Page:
Pope Clement XIII

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Pope Clement XIII (Venice, 7 March 1693 – 2 February 1769 in Rome), born Carlo della Torre di Rezzonico, was Pope from 16 July 1758 to 2 February 1769.

He was born to a recently ennobled family of Venice, received a Jesuit education in Bologna and became a Cardinal-Deacon of San Nicola in Carcere in 1737. Previously he had filled various important posts in the Curia and had been bishop of Padua since 1743; during his tenure as bishop of Padua he visited all the parishes in the diocese, the first bishop to do that for 50 years[1]. He became pope on 6 July 1758. In the same year the Rezzonico family were celebrating Ludovico Rezzonico's marriage into the powerful Savorgnan family. The son of the man who bought the unfinished palace on the Grand Canal (now Ca' Rezzonico) and finished its construction, Carlo the pontiff was notorious for his rampant nepotism.

Notwithstanding the meekness and affability of his upright and moderate character, modest to a fault (he had the classical sculptures in the Vatican provided with mass-produced fig leaves) and generous with his extensive private fortune, Clement XIII's pontificate was disturbed by perpetual contentions respecting the pressures to suppress the Jesuits coming from the progressive Enlightenment circles of the philosophes in France. Clement XIII placed the Encyclopédie of D'Alembert and Diderot on the Index, but this index was not as effective as it used to be in the previous century. More unexpected resistance came in the less progressive courts of Spain, the Two Sicilies, and Portugal. In 1758 the reforming minister of Joseph I of Portugal (1750–77), the Marquis of Pombal, expelled the Jesuits from Portugal, and shipped them en masse to Civitavecchia, as a "gift for the Pope." In 1760, Pombal sent home the papal nuncio and recalled the Portuguese ambassador. The pamphlet titled the Brief Relation, which represented the Jesuits as having set up virtually an independent kingdom in South America under their own sovereignty, and of tyrannising the Native Americans, all in the interest of an insatiable ambition and avarice, whether or not it was completely true, was damaging to the Jesuit cause.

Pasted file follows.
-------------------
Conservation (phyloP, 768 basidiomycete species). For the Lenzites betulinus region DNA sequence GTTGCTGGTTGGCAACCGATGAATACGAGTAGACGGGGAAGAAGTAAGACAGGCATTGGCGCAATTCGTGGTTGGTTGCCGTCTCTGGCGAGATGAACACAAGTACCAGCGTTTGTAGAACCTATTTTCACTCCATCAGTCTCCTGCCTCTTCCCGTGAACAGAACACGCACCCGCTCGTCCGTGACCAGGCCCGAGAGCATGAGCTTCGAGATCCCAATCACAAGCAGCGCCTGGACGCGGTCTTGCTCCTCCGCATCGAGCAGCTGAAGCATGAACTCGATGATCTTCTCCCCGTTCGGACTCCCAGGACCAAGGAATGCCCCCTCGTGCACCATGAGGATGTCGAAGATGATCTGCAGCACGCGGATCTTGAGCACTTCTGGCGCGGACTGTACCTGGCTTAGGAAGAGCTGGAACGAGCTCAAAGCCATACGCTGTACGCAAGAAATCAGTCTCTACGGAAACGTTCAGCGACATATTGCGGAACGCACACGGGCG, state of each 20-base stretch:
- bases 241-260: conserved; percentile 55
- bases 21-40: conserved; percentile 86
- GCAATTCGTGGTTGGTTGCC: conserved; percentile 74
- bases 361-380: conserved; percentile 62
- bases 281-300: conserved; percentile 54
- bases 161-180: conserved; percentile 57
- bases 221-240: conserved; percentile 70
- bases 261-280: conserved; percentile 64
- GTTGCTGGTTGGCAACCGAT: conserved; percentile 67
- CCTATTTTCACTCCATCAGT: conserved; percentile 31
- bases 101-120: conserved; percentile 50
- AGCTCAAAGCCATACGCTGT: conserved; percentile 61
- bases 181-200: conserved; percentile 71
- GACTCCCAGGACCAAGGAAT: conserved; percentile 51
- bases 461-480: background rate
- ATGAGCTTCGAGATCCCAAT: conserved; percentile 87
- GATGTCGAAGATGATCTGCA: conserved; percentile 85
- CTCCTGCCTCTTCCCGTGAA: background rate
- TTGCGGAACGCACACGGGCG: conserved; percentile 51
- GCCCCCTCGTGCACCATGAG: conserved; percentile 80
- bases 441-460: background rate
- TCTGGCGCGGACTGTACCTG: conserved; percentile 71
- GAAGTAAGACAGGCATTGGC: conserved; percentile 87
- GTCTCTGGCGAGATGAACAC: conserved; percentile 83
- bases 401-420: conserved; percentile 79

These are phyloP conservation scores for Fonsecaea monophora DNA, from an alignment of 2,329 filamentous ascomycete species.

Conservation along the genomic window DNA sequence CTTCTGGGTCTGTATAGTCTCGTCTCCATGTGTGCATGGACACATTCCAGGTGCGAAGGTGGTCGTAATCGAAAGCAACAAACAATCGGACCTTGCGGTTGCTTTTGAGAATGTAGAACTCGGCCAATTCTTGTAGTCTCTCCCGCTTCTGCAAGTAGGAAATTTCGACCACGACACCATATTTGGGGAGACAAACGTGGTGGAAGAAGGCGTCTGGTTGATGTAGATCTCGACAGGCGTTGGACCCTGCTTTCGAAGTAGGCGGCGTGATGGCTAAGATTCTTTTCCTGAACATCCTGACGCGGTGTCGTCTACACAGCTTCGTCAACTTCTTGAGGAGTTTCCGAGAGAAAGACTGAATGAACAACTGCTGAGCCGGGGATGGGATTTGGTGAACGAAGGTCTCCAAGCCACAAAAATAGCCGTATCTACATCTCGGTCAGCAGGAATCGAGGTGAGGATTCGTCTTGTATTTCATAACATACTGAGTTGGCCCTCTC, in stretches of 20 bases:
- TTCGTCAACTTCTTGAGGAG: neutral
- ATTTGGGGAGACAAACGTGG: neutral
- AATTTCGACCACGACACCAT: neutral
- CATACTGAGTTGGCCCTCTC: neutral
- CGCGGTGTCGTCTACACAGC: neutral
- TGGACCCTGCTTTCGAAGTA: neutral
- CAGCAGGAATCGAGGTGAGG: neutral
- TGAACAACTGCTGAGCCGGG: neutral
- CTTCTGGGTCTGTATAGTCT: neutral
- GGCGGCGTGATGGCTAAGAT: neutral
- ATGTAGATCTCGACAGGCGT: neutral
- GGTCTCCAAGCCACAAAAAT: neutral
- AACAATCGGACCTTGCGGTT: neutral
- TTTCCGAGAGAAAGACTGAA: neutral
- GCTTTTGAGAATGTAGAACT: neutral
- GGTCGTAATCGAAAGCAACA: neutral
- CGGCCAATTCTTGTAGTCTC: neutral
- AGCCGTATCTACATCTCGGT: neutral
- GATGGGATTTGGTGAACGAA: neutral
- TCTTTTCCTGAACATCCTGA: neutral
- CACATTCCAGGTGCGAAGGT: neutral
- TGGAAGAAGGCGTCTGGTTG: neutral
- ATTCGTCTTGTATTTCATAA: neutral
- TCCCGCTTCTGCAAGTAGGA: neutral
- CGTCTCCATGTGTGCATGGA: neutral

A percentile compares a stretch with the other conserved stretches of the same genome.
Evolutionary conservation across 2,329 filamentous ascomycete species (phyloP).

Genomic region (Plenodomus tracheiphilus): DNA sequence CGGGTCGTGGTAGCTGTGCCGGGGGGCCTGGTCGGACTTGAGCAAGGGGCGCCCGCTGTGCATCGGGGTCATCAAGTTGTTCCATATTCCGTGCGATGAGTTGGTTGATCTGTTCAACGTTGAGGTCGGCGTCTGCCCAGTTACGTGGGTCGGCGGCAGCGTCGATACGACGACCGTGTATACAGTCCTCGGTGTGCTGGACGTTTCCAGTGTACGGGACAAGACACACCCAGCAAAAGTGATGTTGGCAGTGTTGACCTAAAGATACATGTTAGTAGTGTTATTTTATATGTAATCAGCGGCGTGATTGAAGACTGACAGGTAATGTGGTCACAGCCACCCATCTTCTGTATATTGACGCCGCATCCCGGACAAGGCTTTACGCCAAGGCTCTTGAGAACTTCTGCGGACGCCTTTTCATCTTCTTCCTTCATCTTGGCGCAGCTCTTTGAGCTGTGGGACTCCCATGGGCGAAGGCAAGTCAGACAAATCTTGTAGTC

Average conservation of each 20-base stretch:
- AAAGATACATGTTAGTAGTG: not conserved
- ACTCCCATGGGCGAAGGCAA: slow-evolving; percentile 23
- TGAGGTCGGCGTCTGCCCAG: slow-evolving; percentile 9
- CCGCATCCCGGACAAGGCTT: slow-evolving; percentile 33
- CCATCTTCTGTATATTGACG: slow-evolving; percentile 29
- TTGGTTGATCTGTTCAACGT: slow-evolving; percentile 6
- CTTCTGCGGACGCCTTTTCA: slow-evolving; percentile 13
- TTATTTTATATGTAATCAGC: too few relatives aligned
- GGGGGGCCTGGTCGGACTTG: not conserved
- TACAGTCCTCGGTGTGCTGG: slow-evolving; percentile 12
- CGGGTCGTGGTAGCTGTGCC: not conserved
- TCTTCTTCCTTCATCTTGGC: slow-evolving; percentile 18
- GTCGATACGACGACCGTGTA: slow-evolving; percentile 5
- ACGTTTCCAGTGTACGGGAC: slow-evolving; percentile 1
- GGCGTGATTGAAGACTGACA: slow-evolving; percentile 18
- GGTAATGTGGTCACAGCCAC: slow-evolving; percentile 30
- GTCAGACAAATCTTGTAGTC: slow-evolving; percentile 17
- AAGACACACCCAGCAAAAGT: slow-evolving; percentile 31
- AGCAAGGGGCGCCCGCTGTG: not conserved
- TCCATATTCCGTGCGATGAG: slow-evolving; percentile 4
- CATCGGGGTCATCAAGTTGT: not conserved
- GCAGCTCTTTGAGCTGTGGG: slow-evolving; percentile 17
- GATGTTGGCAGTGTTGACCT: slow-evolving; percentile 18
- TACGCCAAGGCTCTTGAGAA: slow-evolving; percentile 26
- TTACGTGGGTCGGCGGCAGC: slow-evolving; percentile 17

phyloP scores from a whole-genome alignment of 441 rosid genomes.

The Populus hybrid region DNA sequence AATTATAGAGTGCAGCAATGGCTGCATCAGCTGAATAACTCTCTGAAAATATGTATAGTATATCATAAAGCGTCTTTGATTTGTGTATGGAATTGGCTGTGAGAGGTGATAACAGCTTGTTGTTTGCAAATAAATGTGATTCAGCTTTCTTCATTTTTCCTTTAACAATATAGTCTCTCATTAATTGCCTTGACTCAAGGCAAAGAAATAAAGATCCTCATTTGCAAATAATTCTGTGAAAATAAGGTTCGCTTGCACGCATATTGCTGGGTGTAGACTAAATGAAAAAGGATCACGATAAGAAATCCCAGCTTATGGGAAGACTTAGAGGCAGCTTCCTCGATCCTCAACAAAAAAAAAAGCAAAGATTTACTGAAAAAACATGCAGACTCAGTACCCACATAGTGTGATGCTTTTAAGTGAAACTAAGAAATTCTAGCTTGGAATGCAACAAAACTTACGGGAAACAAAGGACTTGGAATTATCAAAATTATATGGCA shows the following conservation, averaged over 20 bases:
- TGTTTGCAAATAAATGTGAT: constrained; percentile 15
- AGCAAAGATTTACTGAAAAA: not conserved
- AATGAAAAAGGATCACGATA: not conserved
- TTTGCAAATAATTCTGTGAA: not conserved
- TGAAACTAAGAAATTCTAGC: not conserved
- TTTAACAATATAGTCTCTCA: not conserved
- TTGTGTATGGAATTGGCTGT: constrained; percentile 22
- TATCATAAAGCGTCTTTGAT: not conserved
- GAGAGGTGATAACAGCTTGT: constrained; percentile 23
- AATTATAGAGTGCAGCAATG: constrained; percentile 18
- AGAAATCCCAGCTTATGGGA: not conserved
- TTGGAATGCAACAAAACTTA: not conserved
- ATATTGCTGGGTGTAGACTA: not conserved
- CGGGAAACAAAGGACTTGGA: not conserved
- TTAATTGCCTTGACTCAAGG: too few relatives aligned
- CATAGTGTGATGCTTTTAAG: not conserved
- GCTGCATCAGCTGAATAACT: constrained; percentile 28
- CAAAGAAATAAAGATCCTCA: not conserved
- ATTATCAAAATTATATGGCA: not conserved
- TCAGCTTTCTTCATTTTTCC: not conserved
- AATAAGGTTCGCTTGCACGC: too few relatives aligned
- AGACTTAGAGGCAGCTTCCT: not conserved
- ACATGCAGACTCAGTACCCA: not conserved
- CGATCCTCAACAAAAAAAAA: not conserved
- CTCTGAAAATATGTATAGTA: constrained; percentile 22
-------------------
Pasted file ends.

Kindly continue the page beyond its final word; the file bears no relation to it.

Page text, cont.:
In France, the Parlement de Paris, with its strong upper bourgeois background and Jansenist sympathies, opened the pressure to expel the Jesuits from France in the spring of 1761, and the published excerpts from Jesuit writings, the Extrait des assertions, provided anti-Jesuit ammunition (though, arguably, many of the statements the Extrait contained were made to look worse than they were through judicious omission of context). Though a congregation of bishops assembled at Paris in December 1761 recommended no action, Louis XV of France (1715–74) promulgated a royal order permitting the Society to remain in the kingdom, with the proviso that certain essentially liberalising changes in their institution satisfy the Parlement with a French Jesuit vicar-general who should be independent of the general in Rome. To the arrêt of 2 August 1762, by which the Parlement suppressed the Jesuits in France, imposing untenable conditions on any wishing to remain in the country, Clement XIII replied by a protest against the invasion of the Church's rights, and annulled the arrêts. Louis XV's ministers could not permit such an abrogation of French law, and the King finally expelled the Jesuits in November 1764.

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